Enhancing Outcomes in Seborrheic Keratosis: Using a Novel Treatment Solution

July 2019 | Volume 18 | Issue 7 | Supplement Individual Articles | 178 | Copyright © July 2019

Todd E. Schlesinger MD FAAD, Clint Favre

Dermatology and Laser Center of Charleston; Clinical Research Center of the Carolinas, Charleston, SC

cedure. It is important to note that in this application process, only one treatment session was administered per patient. The package insert for Eskata suggests that another treatment may be administered after approximately 3 weeks, if the first treatment did not completely clear the lesions. 

In these cases, HP40 produced sufficient and satisfactory results for destruction of SKs while yielding minimal adverse effects. However, HP40 contains a high concentration of hydrogen peroxide, potentially leading to oxidative damage to areas of the skin with increased irritation, pain, and erythema, if treated improperly. To maximize successful clearance of SK and minimize adverse effects, physicians and other practitioners can consider the following techniques. 

The first key to treatment success comes with thorough saturation of the lesion during each application. The provider applying the topical solution must treat the lesion with the recommended number application (four) sessions to achieve the optimal clinical endpoint, which is a thorough whitening of the lesion and surrounding skin (approximately 1 millimeter). The affected area should display no evidence of bleeding, erosion, or blister formation. If one of these adverse effects occurs, the lesion has been saturated with too much topical solution, and the provider should move on to a different lesion. The lesion surface should be uniformly wet without any excessive running or dripping onto the surrounding area of the skin. If any residual solution drips onto the surrounding unaffected skin, the provider should remove the excess solution with a clean absorptive wipe. It is important to use a paper towel or tissue because residual solution may still reside on the unaffected skin, which may increase the risk of adverse effects. For best results, allow the lesion to completely dry before another application. The provider should wait the recommended 1 minute between applications and ensure that the topical solution is applied only to targeted lesions.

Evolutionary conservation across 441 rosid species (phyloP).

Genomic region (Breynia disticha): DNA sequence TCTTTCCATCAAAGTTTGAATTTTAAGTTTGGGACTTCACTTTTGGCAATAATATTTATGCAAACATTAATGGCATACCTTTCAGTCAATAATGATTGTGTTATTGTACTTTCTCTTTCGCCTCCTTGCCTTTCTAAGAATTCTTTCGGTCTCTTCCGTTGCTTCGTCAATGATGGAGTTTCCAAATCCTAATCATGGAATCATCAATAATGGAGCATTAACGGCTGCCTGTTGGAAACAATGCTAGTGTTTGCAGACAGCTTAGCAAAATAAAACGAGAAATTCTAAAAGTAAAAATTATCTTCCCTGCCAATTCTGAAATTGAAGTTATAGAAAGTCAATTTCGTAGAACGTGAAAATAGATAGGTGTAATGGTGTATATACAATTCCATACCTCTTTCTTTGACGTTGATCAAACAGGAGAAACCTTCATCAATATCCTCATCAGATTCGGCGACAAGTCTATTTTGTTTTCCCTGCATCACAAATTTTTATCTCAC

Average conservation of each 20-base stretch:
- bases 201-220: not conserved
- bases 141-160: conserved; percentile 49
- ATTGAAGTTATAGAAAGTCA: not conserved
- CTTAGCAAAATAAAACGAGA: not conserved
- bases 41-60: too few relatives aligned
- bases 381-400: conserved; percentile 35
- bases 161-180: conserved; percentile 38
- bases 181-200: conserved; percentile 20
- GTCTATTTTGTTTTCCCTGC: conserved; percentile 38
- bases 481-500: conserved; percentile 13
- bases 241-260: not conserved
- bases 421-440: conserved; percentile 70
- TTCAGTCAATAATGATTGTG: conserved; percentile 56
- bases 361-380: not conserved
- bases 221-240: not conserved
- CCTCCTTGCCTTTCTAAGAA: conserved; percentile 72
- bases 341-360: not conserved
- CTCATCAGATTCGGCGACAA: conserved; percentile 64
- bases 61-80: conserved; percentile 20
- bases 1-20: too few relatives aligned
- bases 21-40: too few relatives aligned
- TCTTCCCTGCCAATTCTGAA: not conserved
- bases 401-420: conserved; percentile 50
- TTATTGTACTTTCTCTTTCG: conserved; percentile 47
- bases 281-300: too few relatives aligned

After treatment with HP40, it is important to leave each lesion dry without applying a dressing or ointment for 4 hours so the hydrogen peroxide solution will have maximum effect. After 4 hours, the patient should apply an occlusive dressing to the treated areas. The targeted areas should remain covered with a bandage and lubricated as needed until the SKs slough off naturally. HP40 is a novel FDA approved treatment for seborrheic keratosis. With careful patient selection and attention to best-practice treatment technique, patients can benefit from removal of unsightly lesions with minimized adverse effects. 


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